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Michael Topham

CEO, Biffa plc

A ‘Resourceful and Responsible’ strategy offers businesses a practical solution for their waste management in order to move towards a greener future.

Sustainable waste management is key to helping the UK to reach it’s targets on recycling and reducing CO2 and businesses need to lead the way.

“The waste industry offers huge opportunities for enabling sustainability, tackling climate change and job creation,” says Michael Topham, Chief Executive of Biffa, the leading UK integrated waste management company.

“For instance, we no longer need to bury, burn or export plastic waste – we are already turning plastic into products in three plants in the Northeast, creating UK jobs.”

The three ages of waste management

“The first age of the waste industry saw the introduction of collections in the second half of the 20th century,” he says. “Rubbish was taken away, buried, and forgotten. In the 1990s we realised that this was unsustainable.”

The second age saw the introduction of the ‘waste hierarchy’. This meant first trying to reduce waste, then recycling by reusing more of it, or recovering resources by generating energy from it. Only the remainder was buried in landfill, which was reduced by 80%-90%.

However, this ‘collect, sort and ship elsewhere’ model was based mainly on economics. Waste was shipped to countries such as China, the Netherlands and Malaysia. Now countries are rightly refusing it.

“We are now in the third age, where we must deal with our own waste in the UK. It’s a model based on sustainability – and it’s a huge opportunity, as we have seen with our plastic processing plants,” says Topham.

Building a circular economy in the community

Biffa was prepared for the third age, having released its sustainability strategy, called ‘Resourceful, Responsible’ in early 2020. The strategy focuses on building a circular economy, tackling climate change and caring for its 9,000 staff while supporting communities.

Topham says: “Big brands want to be seen using recycled goods and regulators, the Government and wider society want this.”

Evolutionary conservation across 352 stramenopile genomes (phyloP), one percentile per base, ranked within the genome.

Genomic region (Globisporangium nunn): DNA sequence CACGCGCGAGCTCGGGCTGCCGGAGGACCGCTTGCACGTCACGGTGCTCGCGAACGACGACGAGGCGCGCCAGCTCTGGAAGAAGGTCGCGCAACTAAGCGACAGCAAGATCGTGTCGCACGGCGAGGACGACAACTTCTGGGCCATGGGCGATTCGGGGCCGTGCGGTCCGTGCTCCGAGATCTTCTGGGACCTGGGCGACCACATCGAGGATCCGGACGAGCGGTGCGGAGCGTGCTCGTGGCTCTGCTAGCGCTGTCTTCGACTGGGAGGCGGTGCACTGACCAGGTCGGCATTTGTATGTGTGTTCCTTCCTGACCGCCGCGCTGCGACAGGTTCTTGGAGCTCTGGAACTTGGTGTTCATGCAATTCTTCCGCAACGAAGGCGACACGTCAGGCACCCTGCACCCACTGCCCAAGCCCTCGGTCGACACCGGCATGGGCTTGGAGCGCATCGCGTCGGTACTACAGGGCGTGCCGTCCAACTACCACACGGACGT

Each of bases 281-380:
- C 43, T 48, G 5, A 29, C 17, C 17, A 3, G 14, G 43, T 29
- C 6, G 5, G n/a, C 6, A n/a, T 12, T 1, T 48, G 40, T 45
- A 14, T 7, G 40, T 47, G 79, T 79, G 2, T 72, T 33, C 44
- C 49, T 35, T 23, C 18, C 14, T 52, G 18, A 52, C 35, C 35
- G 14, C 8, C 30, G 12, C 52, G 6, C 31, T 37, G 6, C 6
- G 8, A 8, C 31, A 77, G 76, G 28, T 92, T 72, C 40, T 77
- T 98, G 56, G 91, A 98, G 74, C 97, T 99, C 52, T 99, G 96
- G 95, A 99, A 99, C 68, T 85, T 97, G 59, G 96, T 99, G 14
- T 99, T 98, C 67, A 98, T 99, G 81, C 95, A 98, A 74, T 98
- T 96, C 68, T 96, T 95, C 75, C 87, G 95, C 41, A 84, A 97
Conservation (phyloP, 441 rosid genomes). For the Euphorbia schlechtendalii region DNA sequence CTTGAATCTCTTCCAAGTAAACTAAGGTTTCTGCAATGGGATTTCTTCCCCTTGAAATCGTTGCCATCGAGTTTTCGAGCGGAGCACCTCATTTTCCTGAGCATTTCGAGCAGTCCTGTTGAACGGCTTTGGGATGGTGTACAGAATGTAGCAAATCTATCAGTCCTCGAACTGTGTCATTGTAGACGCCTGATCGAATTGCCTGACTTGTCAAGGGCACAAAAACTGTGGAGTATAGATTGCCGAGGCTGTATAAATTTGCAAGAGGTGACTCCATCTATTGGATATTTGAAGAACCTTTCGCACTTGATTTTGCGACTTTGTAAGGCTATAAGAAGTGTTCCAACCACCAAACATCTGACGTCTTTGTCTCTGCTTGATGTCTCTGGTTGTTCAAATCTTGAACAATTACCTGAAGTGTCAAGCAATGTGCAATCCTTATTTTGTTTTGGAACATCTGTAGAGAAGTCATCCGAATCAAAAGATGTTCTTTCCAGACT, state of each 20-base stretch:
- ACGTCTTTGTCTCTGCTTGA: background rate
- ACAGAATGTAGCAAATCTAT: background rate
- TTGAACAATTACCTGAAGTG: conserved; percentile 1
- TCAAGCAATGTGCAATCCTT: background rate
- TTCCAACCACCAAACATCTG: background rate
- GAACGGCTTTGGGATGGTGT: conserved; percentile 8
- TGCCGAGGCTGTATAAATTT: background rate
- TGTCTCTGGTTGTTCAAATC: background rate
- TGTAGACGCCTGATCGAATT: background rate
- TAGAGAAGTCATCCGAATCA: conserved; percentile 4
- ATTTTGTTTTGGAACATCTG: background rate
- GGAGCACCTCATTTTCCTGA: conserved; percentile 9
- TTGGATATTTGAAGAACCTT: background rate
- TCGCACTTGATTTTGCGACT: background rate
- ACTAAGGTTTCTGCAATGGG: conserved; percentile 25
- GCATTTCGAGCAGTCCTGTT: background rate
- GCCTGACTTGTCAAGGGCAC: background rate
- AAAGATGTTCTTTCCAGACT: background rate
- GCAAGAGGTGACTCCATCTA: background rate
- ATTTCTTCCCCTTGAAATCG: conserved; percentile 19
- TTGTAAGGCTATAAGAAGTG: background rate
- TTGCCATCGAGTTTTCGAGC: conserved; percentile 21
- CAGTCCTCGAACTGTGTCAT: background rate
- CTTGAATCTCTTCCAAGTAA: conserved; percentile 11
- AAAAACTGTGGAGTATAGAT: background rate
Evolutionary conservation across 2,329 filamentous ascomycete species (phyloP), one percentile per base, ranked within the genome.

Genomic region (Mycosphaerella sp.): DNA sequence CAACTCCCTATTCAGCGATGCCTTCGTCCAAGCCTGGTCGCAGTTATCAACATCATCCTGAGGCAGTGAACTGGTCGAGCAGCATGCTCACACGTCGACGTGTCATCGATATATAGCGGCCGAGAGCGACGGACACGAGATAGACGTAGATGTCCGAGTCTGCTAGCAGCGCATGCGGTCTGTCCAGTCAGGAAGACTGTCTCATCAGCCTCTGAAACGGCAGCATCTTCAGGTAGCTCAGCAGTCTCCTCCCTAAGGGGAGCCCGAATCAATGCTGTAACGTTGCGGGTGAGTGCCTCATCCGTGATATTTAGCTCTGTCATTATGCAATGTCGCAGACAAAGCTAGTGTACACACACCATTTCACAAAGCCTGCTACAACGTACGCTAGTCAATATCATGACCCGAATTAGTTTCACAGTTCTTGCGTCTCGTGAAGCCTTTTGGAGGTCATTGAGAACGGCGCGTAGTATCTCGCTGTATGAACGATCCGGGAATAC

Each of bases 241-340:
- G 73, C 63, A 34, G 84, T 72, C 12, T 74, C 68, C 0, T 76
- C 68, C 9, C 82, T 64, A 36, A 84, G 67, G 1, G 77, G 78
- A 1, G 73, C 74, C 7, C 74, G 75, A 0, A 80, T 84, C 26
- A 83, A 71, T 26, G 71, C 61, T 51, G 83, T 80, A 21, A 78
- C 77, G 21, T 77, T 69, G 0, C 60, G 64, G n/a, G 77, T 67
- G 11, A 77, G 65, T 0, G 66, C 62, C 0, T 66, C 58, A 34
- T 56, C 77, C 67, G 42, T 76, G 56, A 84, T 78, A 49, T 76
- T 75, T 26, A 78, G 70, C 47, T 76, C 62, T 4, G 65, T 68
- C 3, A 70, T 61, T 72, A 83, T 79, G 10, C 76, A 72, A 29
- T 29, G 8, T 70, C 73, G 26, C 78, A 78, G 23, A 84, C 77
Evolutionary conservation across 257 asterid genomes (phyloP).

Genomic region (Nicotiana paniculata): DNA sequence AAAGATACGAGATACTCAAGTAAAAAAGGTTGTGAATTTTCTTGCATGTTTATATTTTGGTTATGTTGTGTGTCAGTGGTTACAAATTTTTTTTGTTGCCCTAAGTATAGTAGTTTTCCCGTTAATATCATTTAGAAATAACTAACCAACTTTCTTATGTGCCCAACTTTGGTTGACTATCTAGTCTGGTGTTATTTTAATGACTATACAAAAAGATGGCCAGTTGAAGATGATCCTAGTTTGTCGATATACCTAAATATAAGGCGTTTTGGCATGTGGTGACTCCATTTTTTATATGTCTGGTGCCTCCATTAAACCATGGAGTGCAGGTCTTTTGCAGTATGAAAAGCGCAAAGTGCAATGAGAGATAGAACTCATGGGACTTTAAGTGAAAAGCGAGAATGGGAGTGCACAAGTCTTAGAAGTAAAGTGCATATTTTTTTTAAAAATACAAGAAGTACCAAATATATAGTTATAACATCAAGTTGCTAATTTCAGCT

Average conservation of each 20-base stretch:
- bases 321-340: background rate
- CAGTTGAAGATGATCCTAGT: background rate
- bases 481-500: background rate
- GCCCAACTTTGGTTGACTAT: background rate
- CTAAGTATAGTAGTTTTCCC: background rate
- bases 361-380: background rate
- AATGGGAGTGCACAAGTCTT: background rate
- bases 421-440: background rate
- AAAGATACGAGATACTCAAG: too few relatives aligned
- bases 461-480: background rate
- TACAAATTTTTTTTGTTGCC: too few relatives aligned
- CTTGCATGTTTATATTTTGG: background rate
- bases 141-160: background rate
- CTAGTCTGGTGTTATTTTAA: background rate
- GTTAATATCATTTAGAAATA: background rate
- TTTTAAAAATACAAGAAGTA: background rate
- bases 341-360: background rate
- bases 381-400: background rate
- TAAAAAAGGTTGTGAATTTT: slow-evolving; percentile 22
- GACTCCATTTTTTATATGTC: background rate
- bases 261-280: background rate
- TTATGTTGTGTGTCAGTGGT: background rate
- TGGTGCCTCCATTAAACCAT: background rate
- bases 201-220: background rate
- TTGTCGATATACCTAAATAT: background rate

We must be involved, by investing in infrastructure, educating the population, providing data, offering advice to sustainability committees and offering corporates waste traceability.

The strategy commits to the following:

  • Unlocking £1.25 billion of green economy investment by expanding Biffa’s low-carbon collection business, quadrupling its plastic recycling and investing in low-carbon energy from waste. In February 2021, Biffa acquired Company Shop Group, the UK’s largest redistributor of surplus food and household products, as part of a plan to offer a circular economy proposition to the food manufacturing and FMCG sectors. It unlocks sustainable value from the 141,000 tonnes of surplus food and beverage produced in the UK annually.

  • On caring for its people and supporting communities, Biffa has committed to be a top quartile business for employee engagement while leading on safety and becoming a living wage employer.

This is aligned with the Government’s Resources and Waste Strategy for England, which includes a plastics tax, better recyclability labelling and more standardised, consistent collections, backed by minimum standards. Funding will be partly raised by brands paying towards the recycling of their products.

“We agree with all of this, but to achieve it the Government must listen to the waste management industry carefully,” says Topham.

Primed for a green recovery

During the first lockdown, demand from Biffa’s business customers plummeted by 50%. But while protecting around 1,800 of its staff by furloughing them, the business was able to keep serving businesses which remained open. “Our crews were key workers and celebrated as ‘high-viz heroes’,” says Topham. “Customers left thank you messages out with the bins. Our priority now is supporting UK businesses to get back to normal and to helping the sustainable growth of the UK economy.”

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